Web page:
A DNase from a Fungal Phytopathogen Is a Virulence Factor Likely Deployed as Counter Defense against Host-Secreted Extracellular DNA

Hee Jin Park, Weiwei Wang, Gilberto Curlango-Rivera, Zhongguo Xiong, Zeran Lin, David A. Huskey, Martha C Hawes, Hans D. VanEtten, B. Gillian Turgeon

Research output: Contribution to journalArticle

6 Scopus citations

Abstract

Histone-linked extracellular DNA (exDNA) is a component of neutrophil extracellular traps (NETs). NETs have been shown to play a role in immune response to bacteria, fungi, viruses, and protozoan parasites. Mutation of genes encoding group A Streptococcus extracellular DNases (exDNases) results in reduced virulence in animals, a finding that implies that exDNases are deployed as counter defense against host DNA-containing NETs. Is the exDNA/exDNase mechanism also relevant to plants and their pathogens? It has been demonstrated previously that exDNA is a component of a matrix secreted from plant root caps and that plants also carry out an extracellular trapping process. Treatment with DNase I destroys root tip resistance to infection by fungi, the most abundant plant pathogens. We show that the absence of a single gene encoding a candidate exDNase results in significantly reduced virulence of a fungal plant pathogen to its host on leaves, the known infection site, and on roots. Mg2+-dependent exDNase activity was demonstrated in fungal culture filtrates and induced when host leaf material was present. It is speculated that the enzyme functions to degrade plant-secreted DNA, a component of a complex matrix akin to neutrophil extracellular traps of animals.IMPORTANCE We document that the absence of a single gene encoding a DNase in a fungal plant pathogen results in significantly reduced virulence to a plant host. We compared a wild-type strain of the maize pathogen Cochliobolus heterostrophus and an isogenic mutant lacking a candidate secreted DNase-encoding gene and demonstrated that the mutant is reduced in virulence on leaves and on roots. There are no previous reports of deletion of such a gene from either an animal or plant fungal pathogen accompanied by comparative assays of mutants and wild type for alterations in virulence. We observed DNase activity, in fungal culture filtrates, that is Mg2+ dependent and induced when plant host leaf material is present. Our findings demonstrate not only that fungi use extracellular DNases (exDNases) for virulence, but also that the relevant molecules are deployed in above-ground leaves as well as below-ground plant tissues. Overall, these data provide support for a common defense/counter defense virulence mechanism used by animals, plants, and their fungal and bacterial pathogens and suggest that components of the mechanism might be novel targets for the control of plant disease.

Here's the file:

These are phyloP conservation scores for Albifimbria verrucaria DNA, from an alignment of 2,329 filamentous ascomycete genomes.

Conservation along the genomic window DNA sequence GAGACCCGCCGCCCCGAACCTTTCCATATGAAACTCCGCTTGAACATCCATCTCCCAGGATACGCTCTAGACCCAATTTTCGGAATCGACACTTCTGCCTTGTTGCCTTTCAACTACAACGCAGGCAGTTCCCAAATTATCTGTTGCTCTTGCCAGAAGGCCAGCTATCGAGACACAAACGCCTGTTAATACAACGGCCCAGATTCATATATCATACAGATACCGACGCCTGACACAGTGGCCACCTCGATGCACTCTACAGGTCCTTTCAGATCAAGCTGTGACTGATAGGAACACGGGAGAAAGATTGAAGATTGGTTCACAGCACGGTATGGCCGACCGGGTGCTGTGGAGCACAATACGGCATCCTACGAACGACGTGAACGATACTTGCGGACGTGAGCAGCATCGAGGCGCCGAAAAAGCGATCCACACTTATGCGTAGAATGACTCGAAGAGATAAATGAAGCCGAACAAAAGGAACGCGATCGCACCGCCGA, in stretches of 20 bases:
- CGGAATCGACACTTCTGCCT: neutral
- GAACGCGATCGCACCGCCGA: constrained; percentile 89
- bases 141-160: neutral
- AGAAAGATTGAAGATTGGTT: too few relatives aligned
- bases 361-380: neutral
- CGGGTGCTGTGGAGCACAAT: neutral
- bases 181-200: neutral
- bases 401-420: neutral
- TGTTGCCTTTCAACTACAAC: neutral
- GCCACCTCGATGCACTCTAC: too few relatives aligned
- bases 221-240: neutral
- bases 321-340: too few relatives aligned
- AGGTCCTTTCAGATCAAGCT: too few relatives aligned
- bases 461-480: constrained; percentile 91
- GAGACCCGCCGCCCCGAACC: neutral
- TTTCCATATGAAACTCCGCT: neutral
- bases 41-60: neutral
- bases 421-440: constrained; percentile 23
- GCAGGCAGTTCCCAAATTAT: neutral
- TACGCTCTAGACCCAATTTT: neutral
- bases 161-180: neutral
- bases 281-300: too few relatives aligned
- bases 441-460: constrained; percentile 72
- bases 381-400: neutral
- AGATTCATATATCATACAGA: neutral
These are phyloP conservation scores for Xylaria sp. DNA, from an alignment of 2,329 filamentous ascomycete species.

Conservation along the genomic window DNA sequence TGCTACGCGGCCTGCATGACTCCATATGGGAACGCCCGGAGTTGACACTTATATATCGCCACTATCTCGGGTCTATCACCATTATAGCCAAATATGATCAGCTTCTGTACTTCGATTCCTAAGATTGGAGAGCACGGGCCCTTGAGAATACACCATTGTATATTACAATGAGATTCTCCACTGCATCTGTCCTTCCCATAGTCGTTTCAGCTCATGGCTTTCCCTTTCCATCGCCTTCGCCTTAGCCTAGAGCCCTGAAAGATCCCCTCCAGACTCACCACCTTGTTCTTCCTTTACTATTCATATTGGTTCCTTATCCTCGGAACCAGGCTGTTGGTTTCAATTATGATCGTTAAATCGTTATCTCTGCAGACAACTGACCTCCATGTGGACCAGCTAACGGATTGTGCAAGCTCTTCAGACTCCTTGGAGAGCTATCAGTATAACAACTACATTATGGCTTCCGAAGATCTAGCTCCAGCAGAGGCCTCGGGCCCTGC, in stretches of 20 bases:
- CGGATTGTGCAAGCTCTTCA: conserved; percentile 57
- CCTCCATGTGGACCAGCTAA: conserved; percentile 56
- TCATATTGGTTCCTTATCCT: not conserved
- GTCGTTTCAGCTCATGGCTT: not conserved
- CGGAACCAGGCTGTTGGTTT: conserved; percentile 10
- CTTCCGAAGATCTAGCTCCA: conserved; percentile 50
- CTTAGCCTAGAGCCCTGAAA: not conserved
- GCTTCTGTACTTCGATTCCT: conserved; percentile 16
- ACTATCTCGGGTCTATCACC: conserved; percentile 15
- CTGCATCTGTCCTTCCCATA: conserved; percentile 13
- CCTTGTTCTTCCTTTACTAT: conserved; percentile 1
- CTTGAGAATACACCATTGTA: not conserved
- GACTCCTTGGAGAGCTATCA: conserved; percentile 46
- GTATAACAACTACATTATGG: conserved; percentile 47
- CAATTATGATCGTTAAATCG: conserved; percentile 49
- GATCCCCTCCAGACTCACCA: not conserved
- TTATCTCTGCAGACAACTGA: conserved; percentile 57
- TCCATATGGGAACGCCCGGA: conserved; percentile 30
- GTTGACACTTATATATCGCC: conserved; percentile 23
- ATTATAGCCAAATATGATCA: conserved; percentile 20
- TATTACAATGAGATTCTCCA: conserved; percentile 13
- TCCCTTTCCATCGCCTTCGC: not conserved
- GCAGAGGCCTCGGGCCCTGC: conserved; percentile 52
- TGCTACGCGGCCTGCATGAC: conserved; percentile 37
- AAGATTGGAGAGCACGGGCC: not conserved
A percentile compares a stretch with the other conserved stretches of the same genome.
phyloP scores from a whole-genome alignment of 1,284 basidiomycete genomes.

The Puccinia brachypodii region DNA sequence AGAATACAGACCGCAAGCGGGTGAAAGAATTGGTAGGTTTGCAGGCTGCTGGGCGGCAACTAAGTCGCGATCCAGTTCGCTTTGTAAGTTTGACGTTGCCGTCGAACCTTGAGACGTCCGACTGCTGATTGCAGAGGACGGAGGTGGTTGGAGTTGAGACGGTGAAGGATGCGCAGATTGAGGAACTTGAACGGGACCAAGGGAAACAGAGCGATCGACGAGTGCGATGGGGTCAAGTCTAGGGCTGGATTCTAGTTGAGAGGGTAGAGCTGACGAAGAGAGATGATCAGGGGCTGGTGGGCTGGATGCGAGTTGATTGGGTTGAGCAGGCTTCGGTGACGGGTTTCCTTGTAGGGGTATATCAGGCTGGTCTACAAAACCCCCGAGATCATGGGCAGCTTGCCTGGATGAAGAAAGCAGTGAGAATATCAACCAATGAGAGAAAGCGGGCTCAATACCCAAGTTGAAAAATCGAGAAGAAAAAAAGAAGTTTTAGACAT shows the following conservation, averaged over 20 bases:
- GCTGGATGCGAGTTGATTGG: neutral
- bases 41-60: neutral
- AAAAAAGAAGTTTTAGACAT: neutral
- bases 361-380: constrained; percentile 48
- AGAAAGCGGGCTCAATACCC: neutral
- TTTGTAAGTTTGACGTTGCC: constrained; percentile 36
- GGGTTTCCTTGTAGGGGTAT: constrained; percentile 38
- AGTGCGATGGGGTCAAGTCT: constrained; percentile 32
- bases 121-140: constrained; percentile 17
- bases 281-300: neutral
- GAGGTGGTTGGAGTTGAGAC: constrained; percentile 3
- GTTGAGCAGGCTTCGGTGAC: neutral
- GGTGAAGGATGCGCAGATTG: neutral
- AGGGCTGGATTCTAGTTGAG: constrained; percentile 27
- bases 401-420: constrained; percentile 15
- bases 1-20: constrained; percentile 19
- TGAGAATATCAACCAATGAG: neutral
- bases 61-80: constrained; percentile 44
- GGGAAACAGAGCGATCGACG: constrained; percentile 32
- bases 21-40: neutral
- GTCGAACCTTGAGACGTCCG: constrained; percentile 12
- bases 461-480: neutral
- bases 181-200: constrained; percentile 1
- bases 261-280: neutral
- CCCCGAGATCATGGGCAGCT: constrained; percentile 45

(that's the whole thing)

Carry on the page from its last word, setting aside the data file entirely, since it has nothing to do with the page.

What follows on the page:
Original languageEnglish (US)
JournalmBio
Volume10
Issue number2
DOIs
StatePublished - Mar 5 2019

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Keywords

  • extracellular DNA
  • fungi
  • NETs
  • virulence determinants

ASJC Scopus subject areas

  • Microbiology
  • Virology

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